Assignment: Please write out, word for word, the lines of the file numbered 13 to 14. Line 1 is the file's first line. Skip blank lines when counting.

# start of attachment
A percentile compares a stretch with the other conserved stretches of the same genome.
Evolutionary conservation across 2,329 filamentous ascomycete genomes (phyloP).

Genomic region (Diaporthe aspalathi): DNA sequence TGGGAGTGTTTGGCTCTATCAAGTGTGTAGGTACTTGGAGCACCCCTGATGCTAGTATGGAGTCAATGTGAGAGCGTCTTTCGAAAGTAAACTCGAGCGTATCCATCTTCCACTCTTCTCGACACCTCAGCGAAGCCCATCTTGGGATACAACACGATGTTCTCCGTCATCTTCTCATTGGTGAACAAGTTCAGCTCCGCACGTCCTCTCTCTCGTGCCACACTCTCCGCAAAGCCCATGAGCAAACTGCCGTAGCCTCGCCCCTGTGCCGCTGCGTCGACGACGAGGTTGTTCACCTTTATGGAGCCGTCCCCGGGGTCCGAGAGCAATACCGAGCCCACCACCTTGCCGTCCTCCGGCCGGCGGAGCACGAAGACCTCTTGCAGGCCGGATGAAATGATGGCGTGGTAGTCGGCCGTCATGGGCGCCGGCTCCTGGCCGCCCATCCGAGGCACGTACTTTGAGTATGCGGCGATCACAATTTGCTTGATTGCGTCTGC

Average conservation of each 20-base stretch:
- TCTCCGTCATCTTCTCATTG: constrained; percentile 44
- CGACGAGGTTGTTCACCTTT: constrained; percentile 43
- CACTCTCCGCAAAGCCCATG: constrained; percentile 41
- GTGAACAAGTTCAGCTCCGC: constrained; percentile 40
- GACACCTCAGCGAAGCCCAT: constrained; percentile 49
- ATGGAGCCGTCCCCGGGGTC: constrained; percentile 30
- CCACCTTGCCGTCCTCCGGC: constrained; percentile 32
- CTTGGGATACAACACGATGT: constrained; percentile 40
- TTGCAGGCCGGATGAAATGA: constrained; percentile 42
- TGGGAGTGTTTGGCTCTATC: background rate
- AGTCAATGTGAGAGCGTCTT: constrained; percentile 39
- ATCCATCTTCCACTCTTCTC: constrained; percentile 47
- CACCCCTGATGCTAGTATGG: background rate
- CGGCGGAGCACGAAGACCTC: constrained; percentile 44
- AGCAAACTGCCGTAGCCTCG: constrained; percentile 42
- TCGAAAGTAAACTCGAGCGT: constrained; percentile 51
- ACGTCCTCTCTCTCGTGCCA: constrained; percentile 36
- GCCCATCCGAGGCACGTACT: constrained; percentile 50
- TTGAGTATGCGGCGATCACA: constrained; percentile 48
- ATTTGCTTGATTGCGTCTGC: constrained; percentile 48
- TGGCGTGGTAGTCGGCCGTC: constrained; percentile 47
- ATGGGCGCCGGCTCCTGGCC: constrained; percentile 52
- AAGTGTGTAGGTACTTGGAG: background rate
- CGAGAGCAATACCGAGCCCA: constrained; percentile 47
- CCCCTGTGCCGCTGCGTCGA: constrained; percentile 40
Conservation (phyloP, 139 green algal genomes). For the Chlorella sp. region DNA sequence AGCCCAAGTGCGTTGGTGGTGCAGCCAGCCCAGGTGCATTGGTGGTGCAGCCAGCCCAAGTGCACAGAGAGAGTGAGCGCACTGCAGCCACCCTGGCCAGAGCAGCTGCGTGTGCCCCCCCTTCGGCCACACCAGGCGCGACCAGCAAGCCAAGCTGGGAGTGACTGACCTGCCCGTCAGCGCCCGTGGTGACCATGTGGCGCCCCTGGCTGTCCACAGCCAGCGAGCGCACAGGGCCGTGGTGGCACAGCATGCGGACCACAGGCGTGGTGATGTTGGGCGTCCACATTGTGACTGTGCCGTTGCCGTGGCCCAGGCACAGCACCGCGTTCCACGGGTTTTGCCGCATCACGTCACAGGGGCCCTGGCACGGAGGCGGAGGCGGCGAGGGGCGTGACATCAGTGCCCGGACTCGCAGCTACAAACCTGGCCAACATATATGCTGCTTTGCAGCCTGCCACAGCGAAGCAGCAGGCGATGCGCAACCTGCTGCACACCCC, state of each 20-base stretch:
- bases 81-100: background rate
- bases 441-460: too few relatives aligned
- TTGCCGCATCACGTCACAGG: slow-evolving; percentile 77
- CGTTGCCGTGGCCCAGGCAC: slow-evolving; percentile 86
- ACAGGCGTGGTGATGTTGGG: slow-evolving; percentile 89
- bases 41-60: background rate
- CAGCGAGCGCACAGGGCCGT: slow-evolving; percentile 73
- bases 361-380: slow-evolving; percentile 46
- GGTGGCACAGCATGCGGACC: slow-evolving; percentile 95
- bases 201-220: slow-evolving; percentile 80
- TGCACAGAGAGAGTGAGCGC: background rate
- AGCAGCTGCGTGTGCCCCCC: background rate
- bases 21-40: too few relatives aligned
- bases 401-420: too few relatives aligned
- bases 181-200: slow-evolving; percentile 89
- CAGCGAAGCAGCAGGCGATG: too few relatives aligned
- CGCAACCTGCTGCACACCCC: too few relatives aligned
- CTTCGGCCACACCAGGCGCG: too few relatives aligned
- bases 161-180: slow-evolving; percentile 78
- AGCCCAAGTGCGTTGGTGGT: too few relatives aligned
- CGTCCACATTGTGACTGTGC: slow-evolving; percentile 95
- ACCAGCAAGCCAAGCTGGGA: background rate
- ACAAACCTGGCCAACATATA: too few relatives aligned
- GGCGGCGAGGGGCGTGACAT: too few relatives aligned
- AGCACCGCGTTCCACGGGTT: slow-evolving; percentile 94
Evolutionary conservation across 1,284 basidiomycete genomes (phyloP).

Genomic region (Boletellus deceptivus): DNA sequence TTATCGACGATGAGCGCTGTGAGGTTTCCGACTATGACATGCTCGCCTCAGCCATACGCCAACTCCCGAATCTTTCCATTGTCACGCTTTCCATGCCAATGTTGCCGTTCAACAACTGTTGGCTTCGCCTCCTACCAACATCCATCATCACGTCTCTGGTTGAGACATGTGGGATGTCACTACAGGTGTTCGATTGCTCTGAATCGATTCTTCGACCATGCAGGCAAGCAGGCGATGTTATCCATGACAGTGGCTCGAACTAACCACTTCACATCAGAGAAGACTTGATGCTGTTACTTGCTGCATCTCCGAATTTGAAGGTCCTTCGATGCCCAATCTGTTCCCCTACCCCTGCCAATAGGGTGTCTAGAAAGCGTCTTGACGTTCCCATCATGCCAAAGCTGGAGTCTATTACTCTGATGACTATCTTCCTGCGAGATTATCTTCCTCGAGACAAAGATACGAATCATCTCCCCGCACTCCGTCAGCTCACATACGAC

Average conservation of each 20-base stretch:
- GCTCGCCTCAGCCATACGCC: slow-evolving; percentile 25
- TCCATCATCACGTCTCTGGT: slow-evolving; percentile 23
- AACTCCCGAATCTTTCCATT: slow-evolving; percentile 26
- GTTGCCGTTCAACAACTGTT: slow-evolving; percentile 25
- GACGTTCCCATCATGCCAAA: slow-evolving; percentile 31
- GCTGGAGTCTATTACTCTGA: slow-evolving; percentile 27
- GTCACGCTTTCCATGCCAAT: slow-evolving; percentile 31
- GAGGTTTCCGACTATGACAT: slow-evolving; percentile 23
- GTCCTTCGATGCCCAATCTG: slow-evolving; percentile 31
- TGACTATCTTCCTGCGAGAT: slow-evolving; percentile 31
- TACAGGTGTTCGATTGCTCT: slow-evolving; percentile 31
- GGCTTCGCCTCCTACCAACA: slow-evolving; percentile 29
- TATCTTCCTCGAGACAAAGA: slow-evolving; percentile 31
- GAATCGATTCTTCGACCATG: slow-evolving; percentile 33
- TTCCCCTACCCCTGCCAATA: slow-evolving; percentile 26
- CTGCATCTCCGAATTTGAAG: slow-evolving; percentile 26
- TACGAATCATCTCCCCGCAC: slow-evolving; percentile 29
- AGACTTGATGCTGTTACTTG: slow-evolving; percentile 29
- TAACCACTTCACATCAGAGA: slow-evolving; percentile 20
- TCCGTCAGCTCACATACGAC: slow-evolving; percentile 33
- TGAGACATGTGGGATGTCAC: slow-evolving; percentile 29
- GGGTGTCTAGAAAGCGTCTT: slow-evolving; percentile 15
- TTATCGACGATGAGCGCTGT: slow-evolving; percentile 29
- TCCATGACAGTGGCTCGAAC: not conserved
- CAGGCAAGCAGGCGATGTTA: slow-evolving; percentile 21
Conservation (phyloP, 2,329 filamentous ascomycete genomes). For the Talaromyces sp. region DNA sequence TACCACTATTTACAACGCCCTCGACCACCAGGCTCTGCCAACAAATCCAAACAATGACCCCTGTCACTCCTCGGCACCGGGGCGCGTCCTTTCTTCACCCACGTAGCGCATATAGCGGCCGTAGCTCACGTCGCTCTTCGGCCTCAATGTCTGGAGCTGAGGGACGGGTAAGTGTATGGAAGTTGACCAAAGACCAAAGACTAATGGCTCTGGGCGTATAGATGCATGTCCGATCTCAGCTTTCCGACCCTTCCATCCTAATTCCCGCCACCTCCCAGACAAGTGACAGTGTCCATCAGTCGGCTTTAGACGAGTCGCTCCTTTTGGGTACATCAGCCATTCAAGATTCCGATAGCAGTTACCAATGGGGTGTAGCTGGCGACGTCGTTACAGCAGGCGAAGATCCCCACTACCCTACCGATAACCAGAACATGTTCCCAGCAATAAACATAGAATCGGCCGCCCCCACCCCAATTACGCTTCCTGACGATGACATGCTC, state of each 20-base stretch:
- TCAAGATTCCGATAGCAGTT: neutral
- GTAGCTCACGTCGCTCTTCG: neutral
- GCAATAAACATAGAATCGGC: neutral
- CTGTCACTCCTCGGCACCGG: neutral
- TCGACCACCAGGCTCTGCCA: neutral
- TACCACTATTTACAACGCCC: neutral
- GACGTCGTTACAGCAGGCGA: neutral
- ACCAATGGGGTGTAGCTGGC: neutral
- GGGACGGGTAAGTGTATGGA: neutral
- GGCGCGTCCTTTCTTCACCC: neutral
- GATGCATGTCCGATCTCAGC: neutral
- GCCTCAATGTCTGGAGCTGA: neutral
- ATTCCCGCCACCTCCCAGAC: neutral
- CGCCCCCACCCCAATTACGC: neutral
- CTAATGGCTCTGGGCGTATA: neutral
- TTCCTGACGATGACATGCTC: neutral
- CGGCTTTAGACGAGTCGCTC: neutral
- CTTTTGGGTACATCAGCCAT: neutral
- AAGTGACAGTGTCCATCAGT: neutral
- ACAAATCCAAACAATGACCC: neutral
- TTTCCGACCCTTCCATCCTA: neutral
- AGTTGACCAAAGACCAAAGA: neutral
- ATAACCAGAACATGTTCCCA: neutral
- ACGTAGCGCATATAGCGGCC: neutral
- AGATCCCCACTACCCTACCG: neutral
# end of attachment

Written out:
- TTGCAGGCCGGATGAAATGA: constrained; percentile 42
- TGGGAGTGTTTGGCTCTATC: background rate